(Ronald Clapper)
longest birch which I could find in the neighborhood with my knife, I made a slip-noose, which I attached to the its the its the its the its its end, and, letting it down carefully, passed it over the knob of the handle, and drew it by a line along the birch, and so pulled the axe out again. When I got home I told the story to my father, but I stopped short of the place where the axe slid into the hole, and gave it up for lost, & then to his surprise I produced it again. When I got home I told the story to my father, but I stopped short of the place where the axe slid into the hole, and gave it up for lost, & then to his surprise I produced it again. When I got home I told the story to my father, but I stopped short of the place where the axe slid into the hole, and gave it up for lost, & then to his surprise I produced it again. When I got home I told the story to my father, but I stopped short of the place where the axe slid into the hole, and gave it up for lost, & then to his surprise I produced it again.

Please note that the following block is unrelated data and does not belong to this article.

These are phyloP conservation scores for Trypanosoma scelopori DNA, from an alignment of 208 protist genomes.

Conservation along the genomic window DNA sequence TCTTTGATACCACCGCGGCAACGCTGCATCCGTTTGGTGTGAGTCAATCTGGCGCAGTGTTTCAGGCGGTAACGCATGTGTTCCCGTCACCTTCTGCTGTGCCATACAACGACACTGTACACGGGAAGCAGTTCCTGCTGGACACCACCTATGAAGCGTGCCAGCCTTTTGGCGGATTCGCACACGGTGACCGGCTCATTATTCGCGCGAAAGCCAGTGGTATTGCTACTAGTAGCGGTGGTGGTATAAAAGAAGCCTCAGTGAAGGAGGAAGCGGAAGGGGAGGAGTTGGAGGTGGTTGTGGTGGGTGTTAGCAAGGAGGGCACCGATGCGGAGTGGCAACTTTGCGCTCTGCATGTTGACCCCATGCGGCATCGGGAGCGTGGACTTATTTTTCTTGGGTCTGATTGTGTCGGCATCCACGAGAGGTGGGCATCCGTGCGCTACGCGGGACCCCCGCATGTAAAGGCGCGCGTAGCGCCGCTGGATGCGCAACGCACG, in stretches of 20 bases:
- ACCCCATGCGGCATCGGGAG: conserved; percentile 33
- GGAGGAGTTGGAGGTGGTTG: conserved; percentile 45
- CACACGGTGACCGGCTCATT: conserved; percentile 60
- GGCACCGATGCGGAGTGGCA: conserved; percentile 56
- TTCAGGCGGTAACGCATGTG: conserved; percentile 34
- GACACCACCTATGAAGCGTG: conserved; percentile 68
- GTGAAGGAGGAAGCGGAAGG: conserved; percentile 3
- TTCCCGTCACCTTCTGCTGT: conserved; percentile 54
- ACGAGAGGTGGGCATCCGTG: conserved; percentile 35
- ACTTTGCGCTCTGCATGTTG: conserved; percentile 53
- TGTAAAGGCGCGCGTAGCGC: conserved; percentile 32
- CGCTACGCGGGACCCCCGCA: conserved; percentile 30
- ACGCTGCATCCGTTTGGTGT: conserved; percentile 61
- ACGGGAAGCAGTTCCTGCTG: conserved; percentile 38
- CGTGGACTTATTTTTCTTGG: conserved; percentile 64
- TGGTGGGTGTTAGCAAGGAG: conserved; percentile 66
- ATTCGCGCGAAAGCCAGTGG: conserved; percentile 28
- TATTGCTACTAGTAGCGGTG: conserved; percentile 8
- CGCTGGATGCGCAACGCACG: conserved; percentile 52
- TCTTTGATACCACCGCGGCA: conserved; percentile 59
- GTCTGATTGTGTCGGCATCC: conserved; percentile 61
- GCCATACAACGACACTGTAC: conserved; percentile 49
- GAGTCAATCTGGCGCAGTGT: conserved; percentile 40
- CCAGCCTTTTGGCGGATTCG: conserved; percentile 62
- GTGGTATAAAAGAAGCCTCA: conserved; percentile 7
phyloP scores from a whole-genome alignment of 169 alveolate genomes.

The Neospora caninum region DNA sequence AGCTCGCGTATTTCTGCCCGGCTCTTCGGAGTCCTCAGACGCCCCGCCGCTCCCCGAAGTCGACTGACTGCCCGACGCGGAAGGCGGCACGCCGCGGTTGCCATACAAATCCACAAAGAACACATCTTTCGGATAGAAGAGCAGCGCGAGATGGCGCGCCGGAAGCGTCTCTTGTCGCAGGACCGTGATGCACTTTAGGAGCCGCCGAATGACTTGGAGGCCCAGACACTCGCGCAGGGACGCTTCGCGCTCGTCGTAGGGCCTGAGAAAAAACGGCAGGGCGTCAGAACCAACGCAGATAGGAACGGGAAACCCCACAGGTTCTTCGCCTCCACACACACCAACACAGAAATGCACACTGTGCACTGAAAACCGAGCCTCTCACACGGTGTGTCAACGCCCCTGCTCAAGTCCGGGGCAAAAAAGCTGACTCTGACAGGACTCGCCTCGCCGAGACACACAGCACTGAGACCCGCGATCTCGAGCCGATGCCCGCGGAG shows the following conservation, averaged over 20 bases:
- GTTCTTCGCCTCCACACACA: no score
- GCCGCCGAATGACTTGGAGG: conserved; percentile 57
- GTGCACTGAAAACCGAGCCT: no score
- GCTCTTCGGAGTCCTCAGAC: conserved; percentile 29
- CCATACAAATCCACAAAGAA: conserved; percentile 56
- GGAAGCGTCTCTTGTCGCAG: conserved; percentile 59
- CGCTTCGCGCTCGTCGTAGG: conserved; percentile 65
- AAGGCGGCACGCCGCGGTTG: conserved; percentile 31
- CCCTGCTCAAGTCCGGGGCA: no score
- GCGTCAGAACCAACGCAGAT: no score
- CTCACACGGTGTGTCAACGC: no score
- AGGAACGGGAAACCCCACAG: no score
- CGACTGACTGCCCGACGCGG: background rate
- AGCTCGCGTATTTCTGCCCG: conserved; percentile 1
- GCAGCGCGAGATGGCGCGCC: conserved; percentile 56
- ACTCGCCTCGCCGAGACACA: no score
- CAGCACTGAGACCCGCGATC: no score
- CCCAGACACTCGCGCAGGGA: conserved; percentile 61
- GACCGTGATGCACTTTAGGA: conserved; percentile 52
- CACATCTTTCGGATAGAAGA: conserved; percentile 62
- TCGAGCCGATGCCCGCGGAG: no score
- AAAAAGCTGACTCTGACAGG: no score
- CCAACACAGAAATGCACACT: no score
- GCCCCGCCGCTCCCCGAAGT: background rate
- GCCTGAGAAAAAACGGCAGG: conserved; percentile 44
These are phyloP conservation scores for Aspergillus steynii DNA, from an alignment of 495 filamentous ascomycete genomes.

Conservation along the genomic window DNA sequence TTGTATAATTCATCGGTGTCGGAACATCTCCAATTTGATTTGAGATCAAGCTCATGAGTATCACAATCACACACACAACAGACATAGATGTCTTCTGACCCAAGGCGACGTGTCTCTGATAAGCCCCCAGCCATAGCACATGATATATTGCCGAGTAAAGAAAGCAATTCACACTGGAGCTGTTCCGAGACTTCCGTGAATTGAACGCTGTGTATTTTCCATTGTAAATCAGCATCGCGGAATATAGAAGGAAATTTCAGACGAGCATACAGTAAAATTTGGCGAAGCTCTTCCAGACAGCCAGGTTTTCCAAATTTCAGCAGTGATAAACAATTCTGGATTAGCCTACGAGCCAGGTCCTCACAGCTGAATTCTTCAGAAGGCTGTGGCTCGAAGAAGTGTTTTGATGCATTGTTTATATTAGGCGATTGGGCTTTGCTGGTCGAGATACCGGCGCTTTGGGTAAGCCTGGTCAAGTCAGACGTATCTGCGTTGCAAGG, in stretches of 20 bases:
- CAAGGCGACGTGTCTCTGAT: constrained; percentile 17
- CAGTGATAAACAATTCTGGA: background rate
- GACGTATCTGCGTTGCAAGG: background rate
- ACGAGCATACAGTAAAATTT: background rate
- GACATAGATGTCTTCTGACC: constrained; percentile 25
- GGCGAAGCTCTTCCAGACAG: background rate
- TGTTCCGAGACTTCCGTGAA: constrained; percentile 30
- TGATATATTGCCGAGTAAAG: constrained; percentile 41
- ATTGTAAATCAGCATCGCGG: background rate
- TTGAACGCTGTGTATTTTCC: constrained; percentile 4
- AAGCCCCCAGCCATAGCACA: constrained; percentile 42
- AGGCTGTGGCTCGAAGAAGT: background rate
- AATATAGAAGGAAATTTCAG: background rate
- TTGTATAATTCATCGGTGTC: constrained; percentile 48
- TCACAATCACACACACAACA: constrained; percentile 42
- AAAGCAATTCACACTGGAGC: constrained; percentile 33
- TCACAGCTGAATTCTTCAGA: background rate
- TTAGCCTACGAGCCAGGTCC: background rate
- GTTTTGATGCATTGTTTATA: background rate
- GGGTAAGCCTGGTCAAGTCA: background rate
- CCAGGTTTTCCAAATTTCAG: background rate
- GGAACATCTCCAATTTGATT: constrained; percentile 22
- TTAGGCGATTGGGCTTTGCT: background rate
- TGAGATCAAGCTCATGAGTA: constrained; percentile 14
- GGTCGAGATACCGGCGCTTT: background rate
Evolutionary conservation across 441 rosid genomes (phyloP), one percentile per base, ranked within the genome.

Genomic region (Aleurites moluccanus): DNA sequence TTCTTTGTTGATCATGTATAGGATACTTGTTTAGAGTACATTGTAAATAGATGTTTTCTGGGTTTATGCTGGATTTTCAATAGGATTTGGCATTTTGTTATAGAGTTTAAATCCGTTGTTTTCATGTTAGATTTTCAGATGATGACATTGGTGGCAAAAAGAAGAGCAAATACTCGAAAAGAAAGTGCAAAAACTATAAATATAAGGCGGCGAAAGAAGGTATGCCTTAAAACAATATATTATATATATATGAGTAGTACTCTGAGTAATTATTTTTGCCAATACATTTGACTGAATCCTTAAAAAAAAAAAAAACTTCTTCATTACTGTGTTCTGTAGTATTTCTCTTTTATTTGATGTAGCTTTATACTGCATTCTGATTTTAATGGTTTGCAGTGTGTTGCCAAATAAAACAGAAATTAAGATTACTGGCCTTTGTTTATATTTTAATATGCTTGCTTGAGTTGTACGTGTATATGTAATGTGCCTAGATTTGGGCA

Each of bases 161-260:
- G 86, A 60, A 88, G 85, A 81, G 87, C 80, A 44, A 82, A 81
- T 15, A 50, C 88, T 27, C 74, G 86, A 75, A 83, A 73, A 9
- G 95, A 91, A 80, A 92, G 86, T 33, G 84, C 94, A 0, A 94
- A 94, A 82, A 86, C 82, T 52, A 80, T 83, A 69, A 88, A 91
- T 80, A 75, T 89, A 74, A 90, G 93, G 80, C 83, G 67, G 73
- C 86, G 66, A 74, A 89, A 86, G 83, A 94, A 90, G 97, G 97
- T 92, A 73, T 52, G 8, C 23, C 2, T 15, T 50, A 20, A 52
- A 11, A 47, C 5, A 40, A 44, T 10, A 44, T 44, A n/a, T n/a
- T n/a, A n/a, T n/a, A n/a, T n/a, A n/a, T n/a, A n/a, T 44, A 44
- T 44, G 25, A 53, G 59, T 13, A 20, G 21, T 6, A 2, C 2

7a
Ponds 7a written: D rewritten: E, F

(Ronald Clapper)